Active Efficiency in Action

The best way to understand the value of Active Efficiency is to see it in action. There are many examples that demonstrate the potential of Active Efficiency. Between the economic, social, and environmental benefits, the hard work that goes into making these examples successful is something to be celebrated.

National Association of State Energy Officials Joint Task Force on Comprehensive Electricity Planning

The National Association of Regulatory Utility Commissioners (NARUC) and the National Association of State Energy Officials (NASEO) convened a joint task force on comprehensive electricity planning that brought together representatives of State Energy Offices and Public Utility/Service Commissions from 15 states. The Task Force has explored how emerging technologies, decreasing costs, consumer preferences, new energy service providers, and state and local efforts are driving significant growth in distributed energy resources (DERs) such as solar, storage, energy efficiency, demand management, and microgrids.

These investments increasingly require regulatory and policy innovation and a greater emphasis on planning to overcome challenges in integrating multiple systems and to avoid unnecessary costs associated with operating the grid. With utilities making annual capital expenditures of more than $130 billion on behalf of customers, considering the full range of investment options across the electricity system is essential for cost effectively meeting current and emerging grid needs such as increased flexibility and resilience. With growing customer installation of DERs, electricity planning needs to account for the quantity, location, capabilities, and load shapes of resources added to the distribution system and the bulk power system. The Task Force has compiled a large library of resources covering 15 areas of interest. The Task Force is developing state-led pathways toward a more resilient, efficient, and affordable grid through better aligning resource and distribution system planning. Participants will outline state-specific action plans to better align their state’s planning processes at the initiative’s conclusion. The task force will conclude in February 2021.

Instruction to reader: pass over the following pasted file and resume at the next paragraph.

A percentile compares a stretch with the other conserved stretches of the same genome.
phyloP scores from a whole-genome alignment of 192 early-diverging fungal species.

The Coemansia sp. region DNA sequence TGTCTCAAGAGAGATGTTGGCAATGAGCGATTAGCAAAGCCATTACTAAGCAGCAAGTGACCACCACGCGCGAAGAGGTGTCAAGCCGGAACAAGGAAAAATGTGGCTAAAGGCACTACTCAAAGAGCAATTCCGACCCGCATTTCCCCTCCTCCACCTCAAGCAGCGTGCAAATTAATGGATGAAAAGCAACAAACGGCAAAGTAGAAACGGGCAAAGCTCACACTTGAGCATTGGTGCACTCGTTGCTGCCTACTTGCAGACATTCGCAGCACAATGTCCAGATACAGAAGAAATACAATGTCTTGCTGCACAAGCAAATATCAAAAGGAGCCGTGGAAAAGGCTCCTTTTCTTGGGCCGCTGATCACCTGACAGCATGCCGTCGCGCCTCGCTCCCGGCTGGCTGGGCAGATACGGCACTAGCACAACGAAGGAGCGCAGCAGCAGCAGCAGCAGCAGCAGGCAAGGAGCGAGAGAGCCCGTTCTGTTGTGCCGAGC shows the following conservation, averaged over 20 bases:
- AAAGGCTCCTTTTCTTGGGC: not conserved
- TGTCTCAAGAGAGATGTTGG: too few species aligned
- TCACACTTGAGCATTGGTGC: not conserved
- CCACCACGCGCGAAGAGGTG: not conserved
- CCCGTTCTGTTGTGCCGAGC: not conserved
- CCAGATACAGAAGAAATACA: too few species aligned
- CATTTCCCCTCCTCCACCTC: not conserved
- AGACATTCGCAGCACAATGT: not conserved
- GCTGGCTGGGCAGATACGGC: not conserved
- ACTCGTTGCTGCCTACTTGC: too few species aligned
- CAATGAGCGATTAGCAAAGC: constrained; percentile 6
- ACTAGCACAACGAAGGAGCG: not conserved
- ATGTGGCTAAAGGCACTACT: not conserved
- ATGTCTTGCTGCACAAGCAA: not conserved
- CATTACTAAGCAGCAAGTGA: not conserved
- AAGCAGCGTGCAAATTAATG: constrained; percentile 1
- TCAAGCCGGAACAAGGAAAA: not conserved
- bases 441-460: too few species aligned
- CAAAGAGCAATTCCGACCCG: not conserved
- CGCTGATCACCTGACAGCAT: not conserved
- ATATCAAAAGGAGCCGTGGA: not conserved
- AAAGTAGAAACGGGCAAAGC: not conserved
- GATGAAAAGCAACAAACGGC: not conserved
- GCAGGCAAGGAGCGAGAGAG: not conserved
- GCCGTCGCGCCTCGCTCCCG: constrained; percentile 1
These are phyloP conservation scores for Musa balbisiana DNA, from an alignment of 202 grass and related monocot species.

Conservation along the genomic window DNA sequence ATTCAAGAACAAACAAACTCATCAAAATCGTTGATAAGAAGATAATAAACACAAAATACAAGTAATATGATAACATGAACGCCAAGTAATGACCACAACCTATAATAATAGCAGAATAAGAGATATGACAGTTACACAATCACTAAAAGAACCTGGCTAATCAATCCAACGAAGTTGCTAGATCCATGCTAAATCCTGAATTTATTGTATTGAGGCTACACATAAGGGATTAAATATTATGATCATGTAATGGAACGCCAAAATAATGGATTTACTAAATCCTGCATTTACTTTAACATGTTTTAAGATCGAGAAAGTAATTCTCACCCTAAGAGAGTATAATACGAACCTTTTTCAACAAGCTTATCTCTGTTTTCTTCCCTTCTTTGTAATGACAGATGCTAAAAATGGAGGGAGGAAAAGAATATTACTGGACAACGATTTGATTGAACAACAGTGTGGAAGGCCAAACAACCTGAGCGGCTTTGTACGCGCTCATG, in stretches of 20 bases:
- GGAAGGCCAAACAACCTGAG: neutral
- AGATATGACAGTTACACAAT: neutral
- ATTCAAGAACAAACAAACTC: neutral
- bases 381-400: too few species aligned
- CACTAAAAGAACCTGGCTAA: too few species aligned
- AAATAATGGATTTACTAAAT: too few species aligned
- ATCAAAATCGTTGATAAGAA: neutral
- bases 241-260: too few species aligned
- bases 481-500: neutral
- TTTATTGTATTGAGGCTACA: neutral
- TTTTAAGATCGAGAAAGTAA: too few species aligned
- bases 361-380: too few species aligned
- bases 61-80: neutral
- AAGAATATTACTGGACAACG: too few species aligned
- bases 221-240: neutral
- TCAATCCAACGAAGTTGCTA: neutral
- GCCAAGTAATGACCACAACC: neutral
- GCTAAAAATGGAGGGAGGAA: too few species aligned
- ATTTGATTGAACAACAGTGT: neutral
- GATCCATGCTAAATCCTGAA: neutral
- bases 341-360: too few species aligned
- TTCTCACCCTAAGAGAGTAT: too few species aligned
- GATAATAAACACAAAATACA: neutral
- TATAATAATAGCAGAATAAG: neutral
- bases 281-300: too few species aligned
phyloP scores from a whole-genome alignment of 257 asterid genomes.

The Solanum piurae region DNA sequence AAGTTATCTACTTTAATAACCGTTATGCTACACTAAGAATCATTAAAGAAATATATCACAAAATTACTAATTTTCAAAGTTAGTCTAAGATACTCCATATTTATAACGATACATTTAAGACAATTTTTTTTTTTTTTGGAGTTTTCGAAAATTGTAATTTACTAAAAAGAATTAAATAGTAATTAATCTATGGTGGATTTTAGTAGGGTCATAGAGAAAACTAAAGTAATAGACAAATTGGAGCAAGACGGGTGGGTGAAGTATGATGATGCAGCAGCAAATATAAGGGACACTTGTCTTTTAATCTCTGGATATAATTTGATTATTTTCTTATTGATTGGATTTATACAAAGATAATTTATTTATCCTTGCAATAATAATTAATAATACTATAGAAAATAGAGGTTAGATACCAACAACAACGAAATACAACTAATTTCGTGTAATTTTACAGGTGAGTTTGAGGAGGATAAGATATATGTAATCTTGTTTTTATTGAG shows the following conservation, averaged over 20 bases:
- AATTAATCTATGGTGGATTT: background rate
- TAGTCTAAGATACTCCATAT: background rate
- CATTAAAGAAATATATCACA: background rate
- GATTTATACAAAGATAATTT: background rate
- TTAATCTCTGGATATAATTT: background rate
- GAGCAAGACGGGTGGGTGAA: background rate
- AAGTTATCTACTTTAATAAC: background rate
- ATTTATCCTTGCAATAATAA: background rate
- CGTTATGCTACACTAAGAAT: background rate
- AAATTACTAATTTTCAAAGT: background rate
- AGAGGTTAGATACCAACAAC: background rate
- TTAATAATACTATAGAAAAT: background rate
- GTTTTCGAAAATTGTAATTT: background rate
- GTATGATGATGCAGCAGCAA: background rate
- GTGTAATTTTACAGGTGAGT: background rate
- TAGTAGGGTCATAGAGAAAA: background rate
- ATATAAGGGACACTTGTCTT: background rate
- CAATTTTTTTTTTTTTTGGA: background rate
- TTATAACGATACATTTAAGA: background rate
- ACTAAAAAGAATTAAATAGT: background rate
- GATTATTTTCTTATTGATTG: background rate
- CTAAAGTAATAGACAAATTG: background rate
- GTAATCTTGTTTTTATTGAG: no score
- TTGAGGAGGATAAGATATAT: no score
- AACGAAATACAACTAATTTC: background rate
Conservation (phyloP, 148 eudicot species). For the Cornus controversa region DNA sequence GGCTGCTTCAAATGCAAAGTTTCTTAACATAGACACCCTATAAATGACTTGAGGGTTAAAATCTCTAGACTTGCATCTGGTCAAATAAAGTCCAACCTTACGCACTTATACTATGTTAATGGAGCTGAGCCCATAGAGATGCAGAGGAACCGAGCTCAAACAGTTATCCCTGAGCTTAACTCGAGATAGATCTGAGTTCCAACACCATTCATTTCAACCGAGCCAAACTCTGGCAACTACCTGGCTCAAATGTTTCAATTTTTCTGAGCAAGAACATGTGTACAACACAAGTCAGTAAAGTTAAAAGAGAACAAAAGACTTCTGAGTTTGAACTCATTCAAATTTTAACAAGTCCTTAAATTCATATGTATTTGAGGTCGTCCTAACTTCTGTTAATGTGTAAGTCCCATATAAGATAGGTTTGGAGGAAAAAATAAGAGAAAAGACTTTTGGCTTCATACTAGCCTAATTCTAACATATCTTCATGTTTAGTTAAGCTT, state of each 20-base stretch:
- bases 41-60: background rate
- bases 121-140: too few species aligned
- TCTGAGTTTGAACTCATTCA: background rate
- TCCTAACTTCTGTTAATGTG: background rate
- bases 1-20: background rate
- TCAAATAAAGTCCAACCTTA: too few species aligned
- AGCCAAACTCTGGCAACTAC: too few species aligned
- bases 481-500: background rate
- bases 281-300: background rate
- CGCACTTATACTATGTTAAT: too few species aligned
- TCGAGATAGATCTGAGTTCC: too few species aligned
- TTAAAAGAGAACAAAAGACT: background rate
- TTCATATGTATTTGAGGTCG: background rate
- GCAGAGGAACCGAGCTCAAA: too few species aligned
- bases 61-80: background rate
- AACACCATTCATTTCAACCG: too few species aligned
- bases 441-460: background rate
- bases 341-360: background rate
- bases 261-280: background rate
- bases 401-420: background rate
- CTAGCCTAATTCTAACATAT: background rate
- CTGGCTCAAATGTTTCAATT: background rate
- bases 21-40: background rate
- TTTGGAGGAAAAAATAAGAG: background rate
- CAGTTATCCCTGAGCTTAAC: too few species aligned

NASEO and NARUC also collaborate through the NASEO-NARUC Grid-interactive Efficient Building (GEB) Working Group. The Working Group provides an opportunity for state energy officials and state utility regulators to explore GEB technologies and applications; identify opportunities and impediments (technical and non-technical); identify and express state priorities and interests; inform policy, planning, programs and regulation; consider regulated and unregulated electric sector investments and implications; and advance GEB road map and pilot options. The Working Group includes DOE National Laboratory technical assistance to the states (currently focused on GEB potential, grid valuation of demand flexibility, public building applications, and pilot projects), exchange among states and stakeholders (e.g., webinars on Washington State grid-interactive appliance standards, utility demand flexibility pilots, and emission impact quantification; exchange on ESPC and time differentiation), development and dissemination of briefing documents and resources, and input to DOE on state needs and interests.